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2013 October 5

Balancing fun and fundamentals

In Computing is a Liberal Art » Automatons and Entertainers, Keith O’Hara writes

One oft-cited axiom in the MOOC debate is that Math and CS are easier to MOOC-itize than other fields. This is one fact that crosses the intellectual aisle. MOOC-leaning scientists and anti-MOOC humanists both take for granted that the teaching of math and programming should be the first to be automated. As you might have guessed, I whole-heartedly disagree. If you can’t automate the teaching of writing you can’t automate the teaching of math. You can automate multiplication drills, but you can also automate spelling drills. Humanists don’t consider spelling writing, Mathematicians don’t consider multiplying math. And for the record, computer scientists don’t consider programming language syntax computer science. Spelling is necessary to write. Multiplication is necessary to do math. Writing grammatically correct programs is necessary to study algorithms. But those aren’t the interesting parts of those disciplines, for exactly that reason, they can be automated. Academics are concerned with new knowledge, and that necessarily lives on the boundary of what is known and what is unknown. And if we can automate something, we know it very well.

I agree with him whole-heartedly.  The Java syntax courses that pass for first programming classes are a lot like spelling, grammar, or arithmetic drills.  They are essential skills, but boring as hell. Details matter, but details are not the whole picture.

One approach that gets used a lot in K–12 education is to drop the drills and concentrate on the “fun” parts.  This has dominated English teaching at the elementary and secondary school levels for a while now, so that many students entering college cannot spell and have only the vaguest notions of what a grammatical sentence is.  They’ve also only written self-reflections and literary analysis—styles of writing that have little existence outside English classrooms. Some math curricula have gone the same way, and students are entering college unable to multiply or add fractions and with only vague ideas about algebra, trigonometry, or complex numbers.  I can’t support a system in which fundamental concepts are ignored in this way.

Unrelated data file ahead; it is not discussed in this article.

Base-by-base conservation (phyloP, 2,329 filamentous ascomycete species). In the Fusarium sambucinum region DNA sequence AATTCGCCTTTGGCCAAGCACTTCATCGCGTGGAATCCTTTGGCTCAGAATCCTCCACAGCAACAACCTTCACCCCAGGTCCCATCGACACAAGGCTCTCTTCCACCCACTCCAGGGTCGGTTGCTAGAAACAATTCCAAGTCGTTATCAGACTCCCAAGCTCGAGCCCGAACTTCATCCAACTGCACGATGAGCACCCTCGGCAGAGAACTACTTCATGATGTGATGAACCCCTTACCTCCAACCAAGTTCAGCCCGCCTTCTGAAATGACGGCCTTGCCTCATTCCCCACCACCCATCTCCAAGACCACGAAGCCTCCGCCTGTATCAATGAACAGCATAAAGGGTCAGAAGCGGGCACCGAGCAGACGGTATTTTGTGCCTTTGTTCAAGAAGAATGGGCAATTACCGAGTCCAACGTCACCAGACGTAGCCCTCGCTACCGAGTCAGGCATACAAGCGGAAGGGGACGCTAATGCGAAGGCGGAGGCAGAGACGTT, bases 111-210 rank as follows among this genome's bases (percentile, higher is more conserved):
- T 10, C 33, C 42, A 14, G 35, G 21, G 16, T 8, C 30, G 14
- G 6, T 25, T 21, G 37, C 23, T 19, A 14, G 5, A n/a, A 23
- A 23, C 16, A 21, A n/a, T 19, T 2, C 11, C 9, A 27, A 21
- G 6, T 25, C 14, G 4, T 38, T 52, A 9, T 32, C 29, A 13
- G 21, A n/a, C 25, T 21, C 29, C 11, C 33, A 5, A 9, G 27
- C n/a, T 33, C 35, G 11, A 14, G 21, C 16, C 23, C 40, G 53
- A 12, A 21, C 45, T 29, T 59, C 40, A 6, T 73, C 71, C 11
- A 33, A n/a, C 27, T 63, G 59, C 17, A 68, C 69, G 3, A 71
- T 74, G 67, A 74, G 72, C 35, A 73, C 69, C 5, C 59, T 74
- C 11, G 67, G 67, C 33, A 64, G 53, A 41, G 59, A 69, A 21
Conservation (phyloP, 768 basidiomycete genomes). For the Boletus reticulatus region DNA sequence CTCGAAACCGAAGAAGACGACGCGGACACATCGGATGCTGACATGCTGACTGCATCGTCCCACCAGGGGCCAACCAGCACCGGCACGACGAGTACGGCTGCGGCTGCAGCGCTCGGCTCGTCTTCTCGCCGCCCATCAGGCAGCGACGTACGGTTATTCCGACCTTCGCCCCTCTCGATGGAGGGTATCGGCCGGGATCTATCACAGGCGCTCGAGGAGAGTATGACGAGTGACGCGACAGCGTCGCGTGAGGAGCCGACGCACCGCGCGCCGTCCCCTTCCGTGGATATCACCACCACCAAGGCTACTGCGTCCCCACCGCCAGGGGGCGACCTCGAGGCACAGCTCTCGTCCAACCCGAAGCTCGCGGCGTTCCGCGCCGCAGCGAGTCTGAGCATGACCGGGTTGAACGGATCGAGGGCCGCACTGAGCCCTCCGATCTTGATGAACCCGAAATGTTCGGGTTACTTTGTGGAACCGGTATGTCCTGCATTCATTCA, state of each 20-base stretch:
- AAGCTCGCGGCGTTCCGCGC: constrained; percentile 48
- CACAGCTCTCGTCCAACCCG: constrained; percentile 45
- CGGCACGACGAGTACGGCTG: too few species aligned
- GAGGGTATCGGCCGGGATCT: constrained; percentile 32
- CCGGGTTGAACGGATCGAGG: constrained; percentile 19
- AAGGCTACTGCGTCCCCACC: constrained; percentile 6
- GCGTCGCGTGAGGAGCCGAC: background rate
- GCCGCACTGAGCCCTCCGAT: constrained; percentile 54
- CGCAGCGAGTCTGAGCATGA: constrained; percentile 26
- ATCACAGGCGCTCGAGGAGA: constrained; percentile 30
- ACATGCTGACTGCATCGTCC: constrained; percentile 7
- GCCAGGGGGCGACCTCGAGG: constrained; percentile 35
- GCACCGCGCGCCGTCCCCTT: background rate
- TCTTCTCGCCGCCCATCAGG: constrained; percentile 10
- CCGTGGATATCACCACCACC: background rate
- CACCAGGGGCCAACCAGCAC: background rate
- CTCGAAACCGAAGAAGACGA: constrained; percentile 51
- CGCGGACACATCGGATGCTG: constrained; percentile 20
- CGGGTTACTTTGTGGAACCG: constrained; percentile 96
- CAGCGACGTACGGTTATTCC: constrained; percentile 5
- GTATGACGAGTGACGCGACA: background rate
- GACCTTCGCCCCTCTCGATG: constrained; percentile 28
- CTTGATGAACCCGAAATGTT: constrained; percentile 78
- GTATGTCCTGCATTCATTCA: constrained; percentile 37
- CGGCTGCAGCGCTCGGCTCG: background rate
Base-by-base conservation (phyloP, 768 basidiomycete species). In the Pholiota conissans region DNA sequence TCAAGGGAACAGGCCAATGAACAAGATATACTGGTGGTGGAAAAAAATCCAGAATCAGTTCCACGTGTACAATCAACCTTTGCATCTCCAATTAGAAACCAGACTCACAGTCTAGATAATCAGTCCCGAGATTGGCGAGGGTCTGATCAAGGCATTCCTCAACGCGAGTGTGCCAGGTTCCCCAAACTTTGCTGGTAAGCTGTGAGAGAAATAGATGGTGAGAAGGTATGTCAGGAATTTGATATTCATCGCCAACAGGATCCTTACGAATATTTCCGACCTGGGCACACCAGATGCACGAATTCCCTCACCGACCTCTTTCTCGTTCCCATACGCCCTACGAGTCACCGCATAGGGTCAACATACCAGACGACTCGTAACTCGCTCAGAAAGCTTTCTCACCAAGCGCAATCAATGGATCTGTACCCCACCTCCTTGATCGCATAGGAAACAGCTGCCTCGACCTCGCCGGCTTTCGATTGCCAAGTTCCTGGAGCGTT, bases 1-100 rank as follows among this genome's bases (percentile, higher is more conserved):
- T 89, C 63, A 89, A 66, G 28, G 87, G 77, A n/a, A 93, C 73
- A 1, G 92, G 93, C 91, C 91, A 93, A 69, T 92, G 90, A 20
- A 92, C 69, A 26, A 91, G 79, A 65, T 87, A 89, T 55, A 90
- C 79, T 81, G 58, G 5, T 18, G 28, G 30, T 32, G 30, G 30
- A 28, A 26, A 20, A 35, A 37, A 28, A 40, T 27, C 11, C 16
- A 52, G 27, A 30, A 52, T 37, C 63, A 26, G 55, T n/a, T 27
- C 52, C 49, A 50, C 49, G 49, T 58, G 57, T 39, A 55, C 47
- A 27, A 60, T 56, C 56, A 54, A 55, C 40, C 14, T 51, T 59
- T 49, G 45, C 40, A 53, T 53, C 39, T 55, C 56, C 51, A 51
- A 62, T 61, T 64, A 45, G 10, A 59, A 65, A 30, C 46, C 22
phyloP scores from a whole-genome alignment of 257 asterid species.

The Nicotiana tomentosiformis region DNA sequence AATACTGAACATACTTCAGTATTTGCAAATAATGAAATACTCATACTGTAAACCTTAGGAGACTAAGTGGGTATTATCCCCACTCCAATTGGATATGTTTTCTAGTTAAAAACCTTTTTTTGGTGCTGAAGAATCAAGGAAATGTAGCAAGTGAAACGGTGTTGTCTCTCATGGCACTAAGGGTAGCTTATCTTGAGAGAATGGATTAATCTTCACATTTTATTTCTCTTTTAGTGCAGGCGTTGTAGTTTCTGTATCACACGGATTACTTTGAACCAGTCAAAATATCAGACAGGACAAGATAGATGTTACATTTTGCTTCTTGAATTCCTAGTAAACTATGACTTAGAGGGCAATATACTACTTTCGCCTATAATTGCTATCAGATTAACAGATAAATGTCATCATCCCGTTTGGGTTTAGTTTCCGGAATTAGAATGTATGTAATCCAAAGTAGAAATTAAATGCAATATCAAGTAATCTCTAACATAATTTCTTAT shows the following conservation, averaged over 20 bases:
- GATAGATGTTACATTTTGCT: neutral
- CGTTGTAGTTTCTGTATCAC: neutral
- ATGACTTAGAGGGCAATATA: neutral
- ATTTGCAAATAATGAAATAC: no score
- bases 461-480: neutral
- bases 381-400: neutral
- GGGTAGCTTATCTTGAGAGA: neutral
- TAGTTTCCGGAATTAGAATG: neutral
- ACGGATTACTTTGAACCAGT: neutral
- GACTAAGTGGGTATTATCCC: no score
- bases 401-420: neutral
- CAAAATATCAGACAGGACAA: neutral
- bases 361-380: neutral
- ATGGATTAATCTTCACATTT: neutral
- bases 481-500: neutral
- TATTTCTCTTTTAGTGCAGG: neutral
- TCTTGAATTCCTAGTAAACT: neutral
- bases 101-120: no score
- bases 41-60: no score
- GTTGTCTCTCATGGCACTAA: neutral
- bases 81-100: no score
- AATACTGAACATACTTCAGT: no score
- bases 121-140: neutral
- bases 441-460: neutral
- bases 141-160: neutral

Another approach is not to allow kids to do the fun stuff until they have mastered the fundamentals (the finish-your-spinach-or-no-dessert approach).  Unfortunately, the result is that many students never get to the fun stuff, and end up believing that huge swaths of knowledge are inaccessible and uninteresting.  Note: this approach dominates many engineering schools, which do a bottom-up approach teaching years of math, physics, and “fundamentals” before getting to engineering design, which is the heart of the field—the result is often a very high attrition rate and “engineers” produced who can’t actually do any engineering.

I think that a balanced approach, that mixes fun stuff in from the beginning but continues to teach the boring details, is essential to effective teaching in any field.

I am trying to create such courses for the bioengineering majors at UCSC: the applied circuits course, for example, and a new freshman design seminar. The bioengineering major at UCSC probably has the least engineering design of any of the majors in the School of Engineering (except for Technology and Information Management, which I don’t think belongs in the School of Engineering).  I want to fix that flaw in the curriculum, but it is hard to overcome the “you have to know all this before you can do anything” attitude of both students and faculty.  Fitting in all the prerequisite chains for math, physics, chemistry, biology, programming, and statistics makes it very difficult to schedule courses for freshman—students need to get prereqs done early enough that they can finish in 4 years.

I think that the computer engineering department at UCSC does a good job of mixing in engineering design down to at least the 2nd year courses (I’ve not looked at their freshman courses lately—they may be doing well there also).  I’m less impressed with what computer science has done, though the large sizes of their courses make good teaching and design content harder to incorporate.  Their game-design major does get into design much sooner than the standard CS course sequence, I believe. I’m decidedly unimpressed with EE, where there is no design content at all until the 3rd or 4th year, even where it could have been easily incorporated.